In the wake of massive layoffs, concern over the future of Pittsburgh Filmmakers/Pittsburgh Center for the Arts | News | Pittsburgh | Pittsburgh City Paper

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In the wake of massive layoffs, concern over the future of Pittsburgh Filmmakers/Pittsburgh Center for the Arts

"A lot of us aren't confident that Filmmakers will be around a lot longer."

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Humphrey agrees that Filmmakers/PCA faces big challenges. Prior to the merger, Filmmakers earned up to 85 percent of its income, with only 15 percent coming from grants and other contributions — a sterling figure for a nonprofit arts group. Today, says Humphrey, earned income is about 60 percent. "I don't like that number," Humphrey says. "We need to get back to a more entrepreneurial way of thinking."

Filmmakers is best known for its exhibition program — including the Three Rivers Film Festival and year-round screenings at the Regent Square Theater and Harris Theater — and the PCA noted for its art exhibits. But most of the group's earned income is from education, especially Filmmakers' college-level classes in film, photography and media, and PCA's art classes for kids and adults. Humphrey says the big blow to earned income wasn't the merger, but the gradual loss of Point Park University film students after Point Park began its own cinema program in 2003. Meanwhile, in the digital era of affordable gear and DIY instruction, enrollment by independent students has declined, too.

Filmmakers/PCA has balanced its budgets with help from foundation grants, including $1 million over the past three years from the Heinz Endowments, largely to support new education initiatives. On June 9, the Filmmakers/PCA board unanimously approved a $5.2 million budget for the fiscal year that begins in July. "Organizations go through tough times ... but I have a lot of confidence we'll get through it," says longtime board member Cheryl Capezutti.  "I feel really confident in Charlie's leadership."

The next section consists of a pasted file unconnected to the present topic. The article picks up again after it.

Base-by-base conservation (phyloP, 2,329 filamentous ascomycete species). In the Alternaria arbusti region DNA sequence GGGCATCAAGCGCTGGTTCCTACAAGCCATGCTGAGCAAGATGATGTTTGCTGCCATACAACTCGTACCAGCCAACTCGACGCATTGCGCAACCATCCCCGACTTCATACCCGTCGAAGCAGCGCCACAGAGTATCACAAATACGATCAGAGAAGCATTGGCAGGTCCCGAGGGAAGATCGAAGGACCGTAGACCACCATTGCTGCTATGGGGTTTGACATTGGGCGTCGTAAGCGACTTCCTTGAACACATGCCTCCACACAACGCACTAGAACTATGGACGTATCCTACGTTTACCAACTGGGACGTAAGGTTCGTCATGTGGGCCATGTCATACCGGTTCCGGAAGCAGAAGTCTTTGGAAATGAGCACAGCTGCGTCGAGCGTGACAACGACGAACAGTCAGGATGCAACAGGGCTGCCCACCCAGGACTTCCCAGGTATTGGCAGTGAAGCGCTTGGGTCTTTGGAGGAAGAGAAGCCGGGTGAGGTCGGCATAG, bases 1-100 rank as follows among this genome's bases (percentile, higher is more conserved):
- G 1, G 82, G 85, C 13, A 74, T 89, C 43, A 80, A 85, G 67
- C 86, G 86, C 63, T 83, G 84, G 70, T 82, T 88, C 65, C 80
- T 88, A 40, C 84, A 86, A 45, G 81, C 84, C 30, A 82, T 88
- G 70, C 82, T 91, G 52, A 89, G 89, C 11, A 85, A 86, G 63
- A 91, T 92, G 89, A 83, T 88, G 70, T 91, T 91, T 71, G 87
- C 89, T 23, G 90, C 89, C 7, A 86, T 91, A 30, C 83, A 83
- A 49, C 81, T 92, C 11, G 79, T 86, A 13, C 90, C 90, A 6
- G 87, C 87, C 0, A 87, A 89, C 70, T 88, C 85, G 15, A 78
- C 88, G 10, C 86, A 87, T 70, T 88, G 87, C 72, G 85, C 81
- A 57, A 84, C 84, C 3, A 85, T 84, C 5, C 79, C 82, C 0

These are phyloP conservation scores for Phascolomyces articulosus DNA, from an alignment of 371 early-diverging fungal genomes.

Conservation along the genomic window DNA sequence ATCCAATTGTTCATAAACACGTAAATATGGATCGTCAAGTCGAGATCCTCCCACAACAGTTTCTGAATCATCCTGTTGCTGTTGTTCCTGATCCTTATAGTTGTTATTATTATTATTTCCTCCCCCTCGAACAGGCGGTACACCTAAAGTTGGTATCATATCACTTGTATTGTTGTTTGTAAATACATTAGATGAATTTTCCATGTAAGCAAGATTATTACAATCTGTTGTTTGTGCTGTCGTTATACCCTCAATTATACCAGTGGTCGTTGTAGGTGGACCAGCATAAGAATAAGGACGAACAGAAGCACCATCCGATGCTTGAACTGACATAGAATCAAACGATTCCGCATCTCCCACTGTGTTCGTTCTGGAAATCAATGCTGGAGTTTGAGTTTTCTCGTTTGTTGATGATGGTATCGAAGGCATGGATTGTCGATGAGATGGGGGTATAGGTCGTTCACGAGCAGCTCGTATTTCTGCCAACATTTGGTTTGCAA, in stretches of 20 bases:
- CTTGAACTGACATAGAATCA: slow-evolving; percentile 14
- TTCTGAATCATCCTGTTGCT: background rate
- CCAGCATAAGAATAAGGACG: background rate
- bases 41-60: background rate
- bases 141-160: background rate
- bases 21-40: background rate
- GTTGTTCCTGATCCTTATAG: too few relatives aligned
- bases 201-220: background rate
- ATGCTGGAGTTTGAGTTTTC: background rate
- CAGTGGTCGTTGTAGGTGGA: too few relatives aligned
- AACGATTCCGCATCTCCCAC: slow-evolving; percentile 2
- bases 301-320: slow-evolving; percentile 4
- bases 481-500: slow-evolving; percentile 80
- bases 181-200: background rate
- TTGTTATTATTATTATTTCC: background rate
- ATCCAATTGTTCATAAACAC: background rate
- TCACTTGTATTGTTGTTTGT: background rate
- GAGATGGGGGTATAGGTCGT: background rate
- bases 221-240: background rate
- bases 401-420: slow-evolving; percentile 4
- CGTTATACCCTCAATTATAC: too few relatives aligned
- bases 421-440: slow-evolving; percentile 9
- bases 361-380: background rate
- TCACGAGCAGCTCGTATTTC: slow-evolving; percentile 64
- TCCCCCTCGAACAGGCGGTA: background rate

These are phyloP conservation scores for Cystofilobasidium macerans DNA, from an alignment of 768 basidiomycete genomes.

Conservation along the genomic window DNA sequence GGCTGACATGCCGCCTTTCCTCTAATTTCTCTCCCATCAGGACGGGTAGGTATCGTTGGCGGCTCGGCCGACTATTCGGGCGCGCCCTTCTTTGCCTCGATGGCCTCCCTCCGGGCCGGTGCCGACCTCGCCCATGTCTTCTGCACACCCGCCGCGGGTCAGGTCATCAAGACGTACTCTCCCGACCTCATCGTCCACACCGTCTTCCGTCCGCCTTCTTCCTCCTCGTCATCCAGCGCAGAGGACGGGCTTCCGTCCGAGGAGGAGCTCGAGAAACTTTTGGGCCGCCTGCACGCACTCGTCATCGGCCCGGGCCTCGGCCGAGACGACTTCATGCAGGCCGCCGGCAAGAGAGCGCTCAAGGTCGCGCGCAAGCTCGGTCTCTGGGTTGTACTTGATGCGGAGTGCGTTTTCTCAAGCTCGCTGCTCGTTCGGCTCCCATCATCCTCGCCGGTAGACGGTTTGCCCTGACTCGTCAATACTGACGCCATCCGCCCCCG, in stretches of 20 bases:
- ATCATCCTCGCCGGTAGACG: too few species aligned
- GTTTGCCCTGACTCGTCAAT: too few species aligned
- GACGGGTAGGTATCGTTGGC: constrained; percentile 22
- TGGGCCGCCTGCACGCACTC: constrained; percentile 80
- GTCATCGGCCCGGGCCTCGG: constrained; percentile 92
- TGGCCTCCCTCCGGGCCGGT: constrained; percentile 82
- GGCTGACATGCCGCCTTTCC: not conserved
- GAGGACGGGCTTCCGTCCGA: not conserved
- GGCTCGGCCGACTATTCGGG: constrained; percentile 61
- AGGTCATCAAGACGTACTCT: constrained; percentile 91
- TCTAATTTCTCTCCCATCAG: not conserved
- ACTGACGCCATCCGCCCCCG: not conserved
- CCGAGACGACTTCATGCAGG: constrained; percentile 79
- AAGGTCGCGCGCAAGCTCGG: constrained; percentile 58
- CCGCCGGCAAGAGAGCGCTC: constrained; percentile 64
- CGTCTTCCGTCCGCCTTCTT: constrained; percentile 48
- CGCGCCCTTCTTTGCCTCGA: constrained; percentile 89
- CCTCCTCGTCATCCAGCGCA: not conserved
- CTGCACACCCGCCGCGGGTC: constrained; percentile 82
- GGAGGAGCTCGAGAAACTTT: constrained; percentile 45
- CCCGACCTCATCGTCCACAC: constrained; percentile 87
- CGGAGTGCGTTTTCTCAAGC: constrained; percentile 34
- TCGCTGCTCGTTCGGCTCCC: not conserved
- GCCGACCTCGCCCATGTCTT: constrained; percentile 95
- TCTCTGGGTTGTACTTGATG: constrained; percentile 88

Humphrey is working on a recovery plan. Such a plan, he said, would retain Filmmakers' college-level classes, including the intensives, and he adds that Filmmakers is looking to strengthen ties with the colleges and universities who still supply most of their students. But Humphrey is also looking to include more classes along PCA lines: workshops and short-run classes for more casual independent students. (Examples, he said, might be "How to Get the Most out of Vine," or an introduction to Photoshop.) Humphrey notes that while classes at Filmmakers bring in more revenue than do those at the PCA, PCA's shorter-run classes are more profitable in "dollars per contact hour" than Filmmakers' full-term sessions.

If the groups' future remains uncertain, its support in the funding community, apparently, remains strong. "We do have faith in the management and we believe very strongly in the mission of Pittsburgh Filmmakers and Pittsburgh Center for the Arts," says Heinz Endowments spokesman John Ellis. He says the foundation has supported both groups for decades "and will continue to do so."

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